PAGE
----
Campaign to remember Pre-Raphaelite model

Following the discovery of the answer to a century-old mystery of a Steyning-born Pre-Raphaelite model, a fundraising drive has been launched in Chichester, led by fans of the muse and model Fanny Cornforth, to commemorate her life and contributions to the art world.

Thursday, 20th October 2016, 10:00 am
Updated Friday, 8th June 2018, 1:51 am
Bocca Baciata, 1859, Dante Gabriel Rossetti
Bocca Baciata, 1859, Dante Gabriel Rossetti

The beauty behind iconic Pre-Raphaelite paintings Bocca Baciata, The Blue Bower, Found, and Fair Rosamund, Fanny Cornforth is best known as the model and muse of Dante Gabriel Rossetti. It’s been suggested that Cornforth inspired a shift in Rossetti’s artistic style, and Bocca Baciata, his first painting of her, sees the artist begin to experiment with Aesthetic beauty.

Although clearly a significant figure in the Pre-Raphaelite artistic movement, Fanny’s tale is also one of mystery. For many years, she seemed to have disappeared from history after the death of Rossetti in 1882.

Until recently, only the first few acts in the life of Fanny, born Mary Cox in Steyning, were known. After a life spent as Rossetti’s muse and model, Fanny simply vanished in 1906, and although her colleague attempted to find her, the only news he received of her was an indication that she had been taken her to live in Hove as she had become ‘difficult’. This was not the case, as writer and researcher Kirsty Stonell Walker, Fanny’s biographer, discovered. Kirsty traced Fanny’s life through archives, and found out that after being placed in the care of the West Sussex workhouse, Fanny eventually became too much for her landlady to deal with, and she was taken to Graylingwell Hospital, the asylum in Chichester,in1907. There, Fanny contracted bronchitis which developed into pneumonia, and she passed away on February 24, 1909 at the age of 74 years old. She was buried in the Chichester District Cemetery.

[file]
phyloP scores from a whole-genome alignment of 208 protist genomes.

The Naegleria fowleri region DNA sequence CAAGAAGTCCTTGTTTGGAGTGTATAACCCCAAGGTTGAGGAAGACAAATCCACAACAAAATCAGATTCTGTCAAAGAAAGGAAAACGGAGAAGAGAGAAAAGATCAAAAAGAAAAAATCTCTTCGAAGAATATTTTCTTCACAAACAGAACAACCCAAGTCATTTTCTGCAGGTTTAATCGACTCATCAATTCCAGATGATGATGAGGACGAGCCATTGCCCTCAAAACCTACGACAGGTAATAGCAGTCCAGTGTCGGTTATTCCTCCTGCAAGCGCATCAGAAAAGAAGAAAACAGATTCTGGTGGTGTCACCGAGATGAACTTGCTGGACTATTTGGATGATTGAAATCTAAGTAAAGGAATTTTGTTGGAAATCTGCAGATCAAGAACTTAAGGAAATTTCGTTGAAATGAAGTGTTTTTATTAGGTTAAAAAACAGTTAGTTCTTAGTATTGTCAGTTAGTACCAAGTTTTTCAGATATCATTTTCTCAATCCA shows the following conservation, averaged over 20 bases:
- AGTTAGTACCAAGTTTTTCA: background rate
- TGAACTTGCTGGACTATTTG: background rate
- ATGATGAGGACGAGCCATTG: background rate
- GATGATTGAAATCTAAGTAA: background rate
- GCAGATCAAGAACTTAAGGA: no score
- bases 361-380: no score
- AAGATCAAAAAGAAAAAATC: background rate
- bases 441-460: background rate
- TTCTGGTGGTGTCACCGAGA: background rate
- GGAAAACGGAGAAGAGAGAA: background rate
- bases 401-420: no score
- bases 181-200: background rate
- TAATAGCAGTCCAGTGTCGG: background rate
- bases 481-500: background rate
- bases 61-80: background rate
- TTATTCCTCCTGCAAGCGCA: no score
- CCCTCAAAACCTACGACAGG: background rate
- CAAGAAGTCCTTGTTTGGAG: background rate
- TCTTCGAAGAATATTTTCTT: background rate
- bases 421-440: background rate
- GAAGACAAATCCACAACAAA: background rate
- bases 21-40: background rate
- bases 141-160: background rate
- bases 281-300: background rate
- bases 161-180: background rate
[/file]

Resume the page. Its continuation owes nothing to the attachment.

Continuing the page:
#RememberFanny is an initiative, supported by the Pre-Raphaelite Sisterhood, which is hoping to raise money to commission a fitting memorial to Fanny in this cemetery.

Sarah Rance-Riley, who is championing the #RememberFanny campaign, was also the manager of the Graylingwell Heritage Project. This was a Heritage Lottery Funded project which worked with the community to put together a history of the asylum where Fanny spent her last days.

She said: “It really is heartbreaking to know that like others during that period, she was buried in an unmarked grave and essentially forgotten. We hope to remedy this and create a suitable space for people to pay their respects to Fanny in the coming years.”

Support the #RememberFanny campaign at

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